• Brig. Gen. David 'Mac' MacEwen receives the colors of the Soldier Support Institute during a change of command ceremony March 8 at the Fort Jackson Officers' Club. MacEwen was previously the executive officer to the Army's
former vice chief of staff, Gen. Peter Chiarelli.

    colors

    Brig. Gen. David 'Mac' MacEwen receives the colors of the Soldier Support Institute during a change of command ceremony March 8 at the Fort Jackson Officers' Club. MacEwen was previously the executive officer to the Army's former vice chief of staff...

  • The 282nd Army Band performs at last week's change of command ceremony.

    band

    The 282nd Army Band performs at last week's change of command ceremony.

  • Patty MacEwen, wife of new SSI Commander Brig. Gen. David 'Mac' MacEwen is presented with flowers during last week's change of command ceremony.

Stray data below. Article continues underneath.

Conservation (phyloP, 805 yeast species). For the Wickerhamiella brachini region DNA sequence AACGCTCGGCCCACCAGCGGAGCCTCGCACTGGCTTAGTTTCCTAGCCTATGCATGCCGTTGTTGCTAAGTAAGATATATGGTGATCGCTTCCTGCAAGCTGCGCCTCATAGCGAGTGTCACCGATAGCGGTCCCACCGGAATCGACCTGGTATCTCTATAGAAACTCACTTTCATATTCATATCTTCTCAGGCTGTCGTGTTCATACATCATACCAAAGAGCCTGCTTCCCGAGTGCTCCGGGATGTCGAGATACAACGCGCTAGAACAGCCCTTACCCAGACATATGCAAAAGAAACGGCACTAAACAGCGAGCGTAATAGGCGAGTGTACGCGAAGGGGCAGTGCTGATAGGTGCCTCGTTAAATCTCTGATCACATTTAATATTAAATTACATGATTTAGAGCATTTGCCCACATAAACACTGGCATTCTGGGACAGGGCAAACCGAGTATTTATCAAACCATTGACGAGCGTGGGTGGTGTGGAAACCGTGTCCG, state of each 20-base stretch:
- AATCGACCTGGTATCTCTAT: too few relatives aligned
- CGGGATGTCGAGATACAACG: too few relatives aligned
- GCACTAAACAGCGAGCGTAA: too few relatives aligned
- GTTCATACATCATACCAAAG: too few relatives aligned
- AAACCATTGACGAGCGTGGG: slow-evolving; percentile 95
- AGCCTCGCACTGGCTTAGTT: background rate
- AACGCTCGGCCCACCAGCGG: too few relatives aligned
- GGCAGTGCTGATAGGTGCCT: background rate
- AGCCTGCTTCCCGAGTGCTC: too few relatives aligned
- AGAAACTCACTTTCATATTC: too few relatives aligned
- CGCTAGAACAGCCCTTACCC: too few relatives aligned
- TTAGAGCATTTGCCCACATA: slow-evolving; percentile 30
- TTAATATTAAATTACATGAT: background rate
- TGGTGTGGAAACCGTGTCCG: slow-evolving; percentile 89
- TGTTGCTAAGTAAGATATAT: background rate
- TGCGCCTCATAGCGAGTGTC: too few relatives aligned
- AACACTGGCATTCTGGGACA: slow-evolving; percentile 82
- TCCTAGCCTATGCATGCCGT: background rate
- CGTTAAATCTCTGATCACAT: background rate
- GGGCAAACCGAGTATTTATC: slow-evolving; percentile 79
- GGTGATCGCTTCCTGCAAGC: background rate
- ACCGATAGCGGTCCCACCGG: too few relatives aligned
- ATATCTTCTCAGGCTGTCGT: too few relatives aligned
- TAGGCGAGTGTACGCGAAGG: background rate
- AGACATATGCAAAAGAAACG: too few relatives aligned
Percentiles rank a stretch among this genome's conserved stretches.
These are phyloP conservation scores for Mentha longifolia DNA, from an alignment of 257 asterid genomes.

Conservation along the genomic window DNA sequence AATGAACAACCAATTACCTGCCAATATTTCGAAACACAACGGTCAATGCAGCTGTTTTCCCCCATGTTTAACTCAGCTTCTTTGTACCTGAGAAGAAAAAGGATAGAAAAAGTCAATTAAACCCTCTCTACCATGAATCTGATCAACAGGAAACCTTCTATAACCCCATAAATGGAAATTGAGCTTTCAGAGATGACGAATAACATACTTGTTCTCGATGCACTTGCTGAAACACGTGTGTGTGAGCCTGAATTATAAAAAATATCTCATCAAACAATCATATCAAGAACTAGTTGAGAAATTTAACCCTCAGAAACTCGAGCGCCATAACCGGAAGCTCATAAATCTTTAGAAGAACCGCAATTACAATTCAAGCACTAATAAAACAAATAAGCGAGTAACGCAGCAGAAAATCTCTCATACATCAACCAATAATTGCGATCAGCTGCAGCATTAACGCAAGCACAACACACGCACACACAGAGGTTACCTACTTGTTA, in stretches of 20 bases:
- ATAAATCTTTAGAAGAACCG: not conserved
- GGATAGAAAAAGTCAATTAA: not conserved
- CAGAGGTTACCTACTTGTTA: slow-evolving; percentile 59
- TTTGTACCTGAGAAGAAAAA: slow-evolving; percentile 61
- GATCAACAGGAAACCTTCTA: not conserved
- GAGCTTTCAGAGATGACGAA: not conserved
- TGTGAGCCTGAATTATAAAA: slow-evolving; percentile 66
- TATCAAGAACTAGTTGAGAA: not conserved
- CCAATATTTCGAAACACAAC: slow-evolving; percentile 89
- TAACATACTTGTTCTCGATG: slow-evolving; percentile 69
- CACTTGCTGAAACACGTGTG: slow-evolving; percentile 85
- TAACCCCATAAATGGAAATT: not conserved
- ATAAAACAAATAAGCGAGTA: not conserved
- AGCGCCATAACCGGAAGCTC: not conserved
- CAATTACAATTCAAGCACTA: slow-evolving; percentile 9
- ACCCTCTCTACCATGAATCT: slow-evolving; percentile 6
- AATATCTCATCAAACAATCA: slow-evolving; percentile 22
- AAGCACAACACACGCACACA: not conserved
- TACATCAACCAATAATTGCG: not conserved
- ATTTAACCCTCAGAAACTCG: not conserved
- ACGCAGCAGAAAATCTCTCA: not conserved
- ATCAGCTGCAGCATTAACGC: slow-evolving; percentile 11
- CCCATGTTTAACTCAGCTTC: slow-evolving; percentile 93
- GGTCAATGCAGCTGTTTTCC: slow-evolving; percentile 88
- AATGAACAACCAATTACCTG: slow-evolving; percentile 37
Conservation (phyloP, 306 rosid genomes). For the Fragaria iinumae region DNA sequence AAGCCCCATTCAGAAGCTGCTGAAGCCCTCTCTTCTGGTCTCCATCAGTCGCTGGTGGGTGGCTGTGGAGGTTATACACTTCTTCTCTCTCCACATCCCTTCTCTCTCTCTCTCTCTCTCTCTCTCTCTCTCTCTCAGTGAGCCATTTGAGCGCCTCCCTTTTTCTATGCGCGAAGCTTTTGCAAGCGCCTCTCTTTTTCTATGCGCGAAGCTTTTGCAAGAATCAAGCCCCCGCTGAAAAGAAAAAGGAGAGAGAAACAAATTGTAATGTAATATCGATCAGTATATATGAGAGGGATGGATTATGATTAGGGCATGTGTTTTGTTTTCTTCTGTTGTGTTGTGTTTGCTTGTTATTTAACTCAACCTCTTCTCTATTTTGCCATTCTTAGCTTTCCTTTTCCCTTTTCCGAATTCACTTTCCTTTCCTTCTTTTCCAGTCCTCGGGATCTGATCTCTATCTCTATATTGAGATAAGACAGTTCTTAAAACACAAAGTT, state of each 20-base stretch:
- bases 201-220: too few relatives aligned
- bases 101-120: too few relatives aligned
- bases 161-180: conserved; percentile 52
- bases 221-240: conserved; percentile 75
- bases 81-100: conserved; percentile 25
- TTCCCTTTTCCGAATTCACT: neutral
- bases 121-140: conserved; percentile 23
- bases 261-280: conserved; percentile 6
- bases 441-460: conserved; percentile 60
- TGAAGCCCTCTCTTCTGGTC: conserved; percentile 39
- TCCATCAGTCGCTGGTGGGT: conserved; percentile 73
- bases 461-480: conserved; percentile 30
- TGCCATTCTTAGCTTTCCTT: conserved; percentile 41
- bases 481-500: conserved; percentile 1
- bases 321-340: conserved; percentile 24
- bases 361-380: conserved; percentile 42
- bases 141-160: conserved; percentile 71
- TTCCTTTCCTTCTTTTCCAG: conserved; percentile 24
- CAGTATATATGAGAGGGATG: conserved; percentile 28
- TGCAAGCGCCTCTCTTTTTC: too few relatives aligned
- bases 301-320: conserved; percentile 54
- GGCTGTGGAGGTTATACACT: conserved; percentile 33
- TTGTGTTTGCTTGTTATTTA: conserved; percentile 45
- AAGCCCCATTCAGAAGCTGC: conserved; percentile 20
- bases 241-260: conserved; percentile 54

flowers

    Patty MacEwen, wife of new SSI Commander Brig. Gen. David 'Mac' MacEwen is presented with flowers during last week's change of command ceremony.

  • Brig. Gen. David 'Mac' MacEwen speaks to the gathering March 8 at the Fort Jackson Officers' Club.

    speech

    Brig. Gen. David 'Mac' MacEwen speaks to the gathering March 8 at the Fort Jackson Officers' Club.

FORT JACKSON, S.C. -- The Soldier Support Institute welcomed its new commanding general last week.

Brig. Gen. Mark McAlister relinquished command to Brig. Gen. David "Mac" MacEwen during a ceremony March 8 at the Fort Jackson Officers' Club. It was not the first time MacEwen's and McAlister's paths have crossed.

"Mac and I were together in the mud pits of Albania many years ago and I learned then the type of leader that he is," McAlister said. "I couldn't be prouder and more comfortable with the person taking the helm of SSI."

MacEwen was previously the executive officer to the Army's former vice chief of staff, Gen. Peter Chiarelli. His career with the Army goes back more than 30 years, and includes tours in Germany, Korea, Iraq and the Balkans. He graduated from the U.S. Naval War College and his military awards include the Distinguished Service Medal, the Legion of Merit and the Bronze Star.